Scientific backing urged as new EU pesticides committee gets green light

Scientific research and analysis should be given priority in any examination of EU pesticide authorisation procedures. This is the view of MEP and first vice-president of the European Parliament Mairead McGuinness.

Speaking from Brussels, McGuinness made the comments following a vote by the European Parliament yesterday to establish a special parliamentary committee on EU authorisation procedures for pesticides.

“The establishment of a ‘Special Committee on Pesticides’ is a political response to the intense debate in recent months about glyphosate.

“The renewal of the marketing license by EU member states for five years last November was in sharp focus,” she noted.

While debate and discussion is welcome, we should be careful to ensure that the EU’s regulatory procedures are not unfairly attacked and that adequate attention is given to the scientific evidence and research in this area.

“Some members are absolutely opposed to the use of glyphosate and other products, while others understand the need for management tools for farmers, including agri-chemicals,” McGuinness said.

McGuinness has previously urged policymakers to heed scientific expertise on the matter, particularly during the recent glyphosate debates in Parliament.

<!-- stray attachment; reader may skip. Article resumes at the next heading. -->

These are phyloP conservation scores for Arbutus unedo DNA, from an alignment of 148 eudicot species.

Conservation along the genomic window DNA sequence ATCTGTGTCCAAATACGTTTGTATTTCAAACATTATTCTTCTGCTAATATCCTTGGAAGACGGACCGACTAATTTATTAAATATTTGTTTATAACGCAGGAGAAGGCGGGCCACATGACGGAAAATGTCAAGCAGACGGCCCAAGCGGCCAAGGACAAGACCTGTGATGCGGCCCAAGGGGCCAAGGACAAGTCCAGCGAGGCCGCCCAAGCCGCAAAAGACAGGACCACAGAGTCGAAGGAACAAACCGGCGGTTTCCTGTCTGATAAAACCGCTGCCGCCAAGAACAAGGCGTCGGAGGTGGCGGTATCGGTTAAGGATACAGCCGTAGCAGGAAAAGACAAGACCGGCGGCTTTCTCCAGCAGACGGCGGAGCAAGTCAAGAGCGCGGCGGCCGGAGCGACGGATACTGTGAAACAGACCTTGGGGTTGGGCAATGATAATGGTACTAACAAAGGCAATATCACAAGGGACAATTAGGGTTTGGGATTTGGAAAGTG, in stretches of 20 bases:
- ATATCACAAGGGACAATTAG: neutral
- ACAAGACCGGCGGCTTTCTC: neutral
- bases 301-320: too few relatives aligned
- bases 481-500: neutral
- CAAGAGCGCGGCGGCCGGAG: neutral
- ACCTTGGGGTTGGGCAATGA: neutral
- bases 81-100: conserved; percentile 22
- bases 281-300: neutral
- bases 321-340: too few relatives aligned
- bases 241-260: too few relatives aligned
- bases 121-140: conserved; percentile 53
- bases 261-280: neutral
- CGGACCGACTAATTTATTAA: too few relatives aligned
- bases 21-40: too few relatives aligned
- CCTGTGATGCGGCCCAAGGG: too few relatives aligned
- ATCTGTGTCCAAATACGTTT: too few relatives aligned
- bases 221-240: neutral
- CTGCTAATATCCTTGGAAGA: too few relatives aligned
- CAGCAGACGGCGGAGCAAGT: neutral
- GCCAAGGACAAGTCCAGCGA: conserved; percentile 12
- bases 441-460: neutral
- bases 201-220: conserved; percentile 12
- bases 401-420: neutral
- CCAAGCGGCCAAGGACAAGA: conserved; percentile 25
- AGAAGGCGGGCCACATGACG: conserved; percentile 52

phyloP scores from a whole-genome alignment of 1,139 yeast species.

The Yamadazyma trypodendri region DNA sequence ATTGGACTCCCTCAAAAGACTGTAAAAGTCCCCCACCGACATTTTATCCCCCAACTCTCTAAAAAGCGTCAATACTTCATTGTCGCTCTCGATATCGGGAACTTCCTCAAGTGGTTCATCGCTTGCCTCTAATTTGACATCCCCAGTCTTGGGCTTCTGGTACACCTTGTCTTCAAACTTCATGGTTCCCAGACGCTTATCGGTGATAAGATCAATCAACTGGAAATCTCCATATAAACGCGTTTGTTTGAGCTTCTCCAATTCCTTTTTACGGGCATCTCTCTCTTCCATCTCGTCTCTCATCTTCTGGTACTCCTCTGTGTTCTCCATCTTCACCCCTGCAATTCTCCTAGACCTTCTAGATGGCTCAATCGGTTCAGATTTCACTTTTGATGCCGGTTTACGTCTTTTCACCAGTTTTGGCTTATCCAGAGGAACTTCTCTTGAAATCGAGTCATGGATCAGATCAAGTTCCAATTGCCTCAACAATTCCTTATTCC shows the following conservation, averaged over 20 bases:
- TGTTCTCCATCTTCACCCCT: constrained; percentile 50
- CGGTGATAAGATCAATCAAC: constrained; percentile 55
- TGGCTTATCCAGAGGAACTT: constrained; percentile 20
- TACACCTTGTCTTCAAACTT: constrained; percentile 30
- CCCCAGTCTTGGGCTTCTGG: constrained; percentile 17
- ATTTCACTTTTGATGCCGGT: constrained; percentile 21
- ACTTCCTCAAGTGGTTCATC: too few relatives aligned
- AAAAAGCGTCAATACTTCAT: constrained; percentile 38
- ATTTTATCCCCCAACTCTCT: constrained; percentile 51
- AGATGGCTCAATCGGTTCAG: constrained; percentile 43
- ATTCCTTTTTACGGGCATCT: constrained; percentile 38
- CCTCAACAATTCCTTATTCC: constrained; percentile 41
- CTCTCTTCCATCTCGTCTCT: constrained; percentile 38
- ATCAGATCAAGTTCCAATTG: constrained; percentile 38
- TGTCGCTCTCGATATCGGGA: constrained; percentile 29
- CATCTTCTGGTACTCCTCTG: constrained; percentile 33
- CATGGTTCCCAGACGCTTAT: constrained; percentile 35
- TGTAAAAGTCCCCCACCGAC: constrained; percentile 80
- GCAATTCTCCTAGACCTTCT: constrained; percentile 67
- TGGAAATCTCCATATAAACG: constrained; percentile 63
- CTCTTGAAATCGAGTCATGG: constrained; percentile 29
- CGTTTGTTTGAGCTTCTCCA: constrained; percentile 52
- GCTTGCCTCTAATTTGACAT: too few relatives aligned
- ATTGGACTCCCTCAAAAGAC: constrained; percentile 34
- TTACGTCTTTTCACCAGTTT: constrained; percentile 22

The special committee will be tasked with:

  • assessing the authorisation procedure for pesticides in the EU;
  • potential failures in how substances are scientifically evaluated and approved;
  • the role of the European Commission in renewing the glyphosate licence;
  • possible conflicts of interest in the approval procedure; and
  • the role of EU agencies, and whether they are adequately staffed and financed to fulfil their obligations.

The establishment of the special pesticide committee is now confirmed following the Parliament’s vote.

A total of 30 MEPs will be elected to the special committee – which will sit for nine months.

The committee will deliver a final report of its findings and recommendations which would be subject to a vote by MEPs in the European Parliament.